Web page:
The Country of Georgia Stuns in ICT
We Welcome This Nation as the 103rd That We Survey
Feb. 13, 2014 09:01 AM
Our initial look at Georgia is a stunning one. Integrating all of our technology and socio-economic factors, but given its relatively very high bandwidth, and more important, what appears to be a tremendous percentage of access to its people, Georgia appears as if it will rank in our global Top 5. I'm captivated. I'll write more on the topic as our process plays out and we can announce something formally.
Content may always be king, but bandwidth is the Supreme Leader of the Internet. Bandwidth and access to it is the most heavily weighted of the numerous factors we integrate into our global rankings. Build better bandwidth, and the world will come knocking at your door.
I remain convinced that the lack of good connectivity was the precipitating factor for the dot-com crash in 2000-2002. Sure, there were business models that were out of control, and often made no sense. Sure, all the talk of a New Economy in the late 90s turned out to be balderdash. Sure, hubris took down so many inventors, investors, and $7 trillion worth of paper wealth.
The US government's Microsoft probe didn't help. I believe the market started to slide just after that was announced. (Not that Microsoft didn't deserve probing.)
But in the end, it was the crappy connectivity that did us in. Despite talk of billions of dollars of fiber being laid, the reality of the late 90s was that precious view people had bandwidth exceeding 56Kbs at home. I lay this blame squarely with monopolistic (technically, duopolistic) telcos who had no concern about customer service or the US economy. Meanwhile, corporate connectivity buyers hadn't yet come to grips with the idea of "always on" and "webtone." Mobile phones had no data connectivity, of course.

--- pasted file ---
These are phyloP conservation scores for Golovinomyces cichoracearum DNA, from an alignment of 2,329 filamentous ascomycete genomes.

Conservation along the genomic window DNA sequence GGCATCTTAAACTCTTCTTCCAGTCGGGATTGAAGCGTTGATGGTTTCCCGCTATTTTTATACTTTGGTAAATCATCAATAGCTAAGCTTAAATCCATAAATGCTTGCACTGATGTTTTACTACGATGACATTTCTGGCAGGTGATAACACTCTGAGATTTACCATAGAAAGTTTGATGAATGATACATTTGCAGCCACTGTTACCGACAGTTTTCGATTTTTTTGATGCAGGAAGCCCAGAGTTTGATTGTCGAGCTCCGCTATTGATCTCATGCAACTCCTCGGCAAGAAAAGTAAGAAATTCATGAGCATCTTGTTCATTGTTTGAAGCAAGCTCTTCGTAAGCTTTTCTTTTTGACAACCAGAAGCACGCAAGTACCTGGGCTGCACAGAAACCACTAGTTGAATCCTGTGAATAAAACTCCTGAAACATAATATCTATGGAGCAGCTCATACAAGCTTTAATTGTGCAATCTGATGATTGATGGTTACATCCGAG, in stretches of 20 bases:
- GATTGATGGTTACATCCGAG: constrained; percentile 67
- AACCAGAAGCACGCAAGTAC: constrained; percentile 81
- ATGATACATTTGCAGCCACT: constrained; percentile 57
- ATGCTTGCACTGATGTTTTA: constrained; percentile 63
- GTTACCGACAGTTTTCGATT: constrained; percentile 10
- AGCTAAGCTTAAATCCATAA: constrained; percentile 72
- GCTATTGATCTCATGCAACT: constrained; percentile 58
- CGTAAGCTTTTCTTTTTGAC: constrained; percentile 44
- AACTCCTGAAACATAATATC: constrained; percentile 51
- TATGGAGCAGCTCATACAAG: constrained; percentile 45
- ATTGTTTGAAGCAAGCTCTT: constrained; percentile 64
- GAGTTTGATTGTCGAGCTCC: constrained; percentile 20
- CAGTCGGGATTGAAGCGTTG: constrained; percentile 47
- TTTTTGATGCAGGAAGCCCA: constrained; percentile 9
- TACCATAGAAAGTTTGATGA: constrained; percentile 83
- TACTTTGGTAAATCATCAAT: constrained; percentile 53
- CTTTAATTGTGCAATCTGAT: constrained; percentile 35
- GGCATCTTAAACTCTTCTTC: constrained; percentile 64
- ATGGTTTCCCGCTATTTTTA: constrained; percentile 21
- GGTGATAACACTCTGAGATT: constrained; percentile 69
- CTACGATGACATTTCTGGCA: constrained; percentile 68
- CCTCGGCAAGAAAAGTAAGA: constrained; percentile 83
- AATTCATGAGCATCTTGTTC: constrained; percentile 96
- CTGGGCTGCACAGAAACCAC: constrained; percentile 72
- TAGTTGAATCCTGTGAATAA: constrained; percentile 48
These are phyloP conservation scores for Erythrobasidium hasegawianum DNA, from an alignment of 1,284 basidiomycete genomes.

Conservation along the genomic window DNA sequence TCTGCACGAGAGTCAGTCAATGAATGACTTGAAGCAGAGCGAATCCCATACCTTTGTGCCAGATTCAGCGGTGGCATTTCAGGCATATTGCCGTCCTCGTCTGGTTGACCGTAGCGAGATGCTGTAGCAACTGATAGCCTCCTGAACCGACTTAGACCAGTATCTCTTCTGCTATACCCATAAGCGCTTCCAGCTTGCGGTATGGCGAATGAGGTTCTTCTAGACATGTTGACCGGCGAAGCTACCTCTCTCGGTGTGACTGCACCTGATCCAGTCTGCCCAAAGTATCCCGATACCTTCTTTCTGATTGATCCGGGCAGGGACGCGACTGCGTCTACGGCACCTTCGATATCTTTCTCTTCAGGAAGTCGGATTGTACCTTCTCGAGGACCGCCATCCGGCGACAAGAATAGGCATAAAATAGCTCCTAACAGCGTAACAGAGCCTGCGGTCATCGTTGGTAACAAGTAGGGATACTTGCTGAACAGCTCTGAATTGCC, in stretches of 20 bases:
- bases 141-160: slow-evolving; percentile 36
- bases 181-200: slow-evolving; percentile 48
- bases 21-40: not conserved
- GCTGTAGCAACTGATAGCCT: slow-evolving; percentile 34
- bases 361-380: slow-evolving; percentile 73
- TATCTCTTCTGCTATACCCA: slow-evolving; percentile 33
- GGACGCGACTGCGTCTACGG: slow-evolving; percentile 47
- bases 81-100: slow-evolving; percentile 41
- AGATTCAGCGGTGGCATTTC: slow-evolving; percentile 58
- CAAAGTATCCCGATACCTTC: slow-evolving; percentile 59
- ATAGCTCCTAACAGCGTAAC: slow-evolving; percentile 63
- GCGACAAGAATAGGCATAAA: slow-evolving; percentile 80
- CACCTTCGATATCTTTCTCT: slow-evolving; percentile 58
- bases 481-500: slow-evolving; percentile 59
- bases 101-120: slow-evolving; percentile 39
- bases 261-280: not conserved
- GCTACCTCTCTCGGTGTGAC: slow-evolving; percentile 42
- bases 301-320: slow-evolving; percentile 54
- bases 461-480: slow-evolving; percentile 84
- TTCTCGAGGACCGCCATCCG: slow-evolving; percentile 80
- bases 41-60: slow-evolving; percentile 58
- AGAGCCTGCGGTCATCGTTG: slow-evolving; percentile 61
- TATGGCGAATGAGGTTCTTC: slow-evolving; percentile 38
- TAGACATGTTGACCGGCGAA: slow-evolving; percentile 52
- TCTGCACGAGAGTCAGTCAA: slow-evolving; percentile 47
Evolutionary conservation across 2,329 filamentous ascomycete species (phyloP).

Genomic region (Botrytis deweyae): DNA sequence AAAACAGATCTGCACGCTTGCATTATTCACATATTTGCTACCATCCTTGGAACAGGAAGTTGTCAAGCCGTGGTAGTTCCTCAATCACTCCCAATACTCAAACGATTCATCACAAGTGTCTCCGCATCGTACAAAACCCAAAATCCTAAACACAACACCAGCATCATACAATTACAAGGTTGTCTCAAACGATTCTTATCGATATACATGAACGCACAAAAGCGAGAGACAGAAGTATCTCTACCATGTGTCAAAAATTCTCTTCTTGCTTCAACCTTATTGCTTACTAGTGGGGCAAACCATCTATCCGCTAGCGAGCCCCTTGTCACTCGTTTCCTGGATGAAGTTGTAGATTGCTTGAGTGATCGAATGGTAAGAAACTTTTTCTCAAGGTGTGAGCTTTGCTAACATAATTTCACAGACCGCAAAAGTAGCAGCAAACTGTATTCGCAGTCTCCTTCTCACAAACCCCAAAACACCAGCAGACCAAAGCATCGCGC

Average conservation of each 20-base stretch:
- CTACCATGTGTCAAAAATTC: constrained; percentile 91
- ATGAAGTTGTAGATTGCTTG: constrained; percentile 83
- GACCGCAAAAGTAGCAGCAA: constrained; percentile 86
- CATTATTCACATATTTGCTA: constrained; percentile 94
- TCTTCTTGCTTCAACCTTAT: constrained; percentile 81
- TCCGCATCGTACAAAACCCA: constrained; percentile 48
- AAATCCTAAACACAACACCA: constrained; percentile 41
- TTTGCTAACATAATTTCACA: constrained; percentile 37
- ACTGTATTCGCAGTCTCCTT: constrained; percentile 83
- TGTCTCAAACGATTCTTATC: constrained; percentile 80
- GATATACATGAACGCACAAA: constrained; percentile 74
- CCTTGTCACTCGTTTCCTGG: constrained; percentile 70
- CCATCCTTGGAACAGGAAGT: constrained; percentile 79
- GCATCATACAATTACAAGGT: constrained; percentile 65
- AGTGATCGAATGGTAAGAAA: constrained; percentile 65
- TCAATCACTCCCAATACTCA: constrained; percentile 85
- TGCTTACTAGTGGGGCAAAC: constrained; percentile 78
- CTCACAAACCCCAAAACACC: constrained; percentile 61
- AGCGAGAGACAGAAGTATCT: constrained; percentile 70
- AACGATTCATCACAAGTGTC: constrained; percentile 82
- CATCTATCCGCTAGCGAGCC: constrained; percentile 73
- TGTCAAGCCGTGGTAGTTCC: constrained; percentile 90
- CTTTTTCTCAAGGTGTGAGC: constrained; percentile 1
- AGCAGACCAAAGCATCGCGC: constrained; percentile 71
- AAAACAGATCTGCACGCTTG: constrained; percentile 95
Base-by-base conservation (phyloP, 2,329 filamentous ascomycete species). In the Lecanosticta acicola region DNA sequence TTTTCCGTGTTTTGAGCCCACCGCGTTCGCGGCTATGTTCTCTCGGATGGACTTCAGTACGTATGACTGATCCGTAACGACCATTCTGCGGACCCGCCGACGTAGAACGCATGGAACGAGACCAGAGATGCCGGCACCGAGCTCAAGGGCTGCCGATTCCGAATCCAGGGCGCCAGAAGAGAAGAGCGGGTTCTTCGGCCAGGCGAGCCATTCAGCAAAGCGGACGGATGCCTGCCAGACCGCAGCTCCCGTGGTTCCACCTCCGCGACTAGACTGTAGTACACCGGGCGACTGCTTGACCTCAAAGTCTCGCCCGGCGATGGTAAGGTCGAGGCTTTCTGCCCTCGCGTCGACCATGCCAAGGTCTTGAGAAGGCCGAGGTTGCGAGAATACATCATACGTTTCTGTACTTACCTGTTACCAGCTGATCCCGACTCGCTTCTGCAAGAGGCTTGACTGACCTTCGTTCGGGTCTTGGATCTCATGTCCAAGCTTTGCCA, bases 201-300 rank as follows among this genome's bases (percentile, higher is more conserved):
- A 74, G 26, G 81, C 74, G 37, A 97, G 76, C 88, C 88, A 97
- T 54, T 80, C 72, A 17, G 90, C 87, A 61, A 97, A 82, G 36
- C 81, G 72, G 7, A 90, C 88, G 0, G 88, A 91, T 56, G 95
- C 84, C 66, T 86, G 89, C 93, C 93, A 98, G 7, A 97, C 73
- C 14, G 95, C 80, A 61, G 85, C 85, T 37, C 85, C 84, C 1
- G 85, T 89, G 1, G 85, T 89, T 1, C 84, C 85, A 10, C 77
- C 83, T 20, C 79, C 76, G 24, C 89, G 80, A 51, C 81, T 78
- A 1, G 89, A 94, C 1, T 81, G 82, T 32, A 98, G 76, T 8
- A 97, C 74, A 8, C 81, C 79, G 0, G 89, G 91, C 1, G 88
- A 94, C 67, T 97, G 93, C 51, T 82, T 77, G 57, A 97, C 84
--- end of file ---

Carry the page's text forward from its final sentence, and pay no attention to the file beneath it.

The Worldwide Wait was the reality. How many companies died on the vine as their customers and prospects impatiently watched..their..sites..load..so..so..slowly.
Today's world is a generation removed from those bad old days. Most of the developing world serves up an average of tens of megabits per second to its people, and most developing countries are at least delivering a few megabits per second. The wireless phenomenon has allowed a billion or so phones to glom on and download prolifically to their gleeful owners worldwide. The US still lags badly, of course; telco habits are impossible to change.
I say all this as we add Georgia as the 103rd country that we research. The fact that we're adding Georgia only now is my bad. I thought I had been rigorous in including potential leaders in all income tiers into our rankings. But I was asleep at the switch when Georgia came around.
Our interest in Georgia was prompted by a piece in the New York Times by the country's former President Mikheil Saakashvili. He writes of his country's recent economic progress and gleaming infrastructure, and compares it favorably to that of Russia, particularly Sochi, just down the road from Georgia.
Saakashvili takes the opportunity in his piece to hurl several insults at Russian President Vladimir Putin. Although we think Putin is responsible for Russia's lag in our rankings, I must also note that former US Secretary of Defense Robert Gates described Saakashvili as "impetuous" and his actions as "stupid (and) provocative" in a nasty little war between Georgia and Russia in 2008.
However, we don't get involved in politics and press always for peaceful solutions to all problems. Carrying the burdens of a national head of government is something about which those of who've never done it really can't have a clue. John F. Kennedy once noted that those who've never sat in the oval office should be careful about criticizing its inhabitants, "even poor James Buchanan."
In any case, our rankings show which nations of the world are doing the most with what they have - in all income tiers, and in all regions. We believe there is as much hope for progress in the world's laggards as in the leaders. We welcome Georgia to our rankings.
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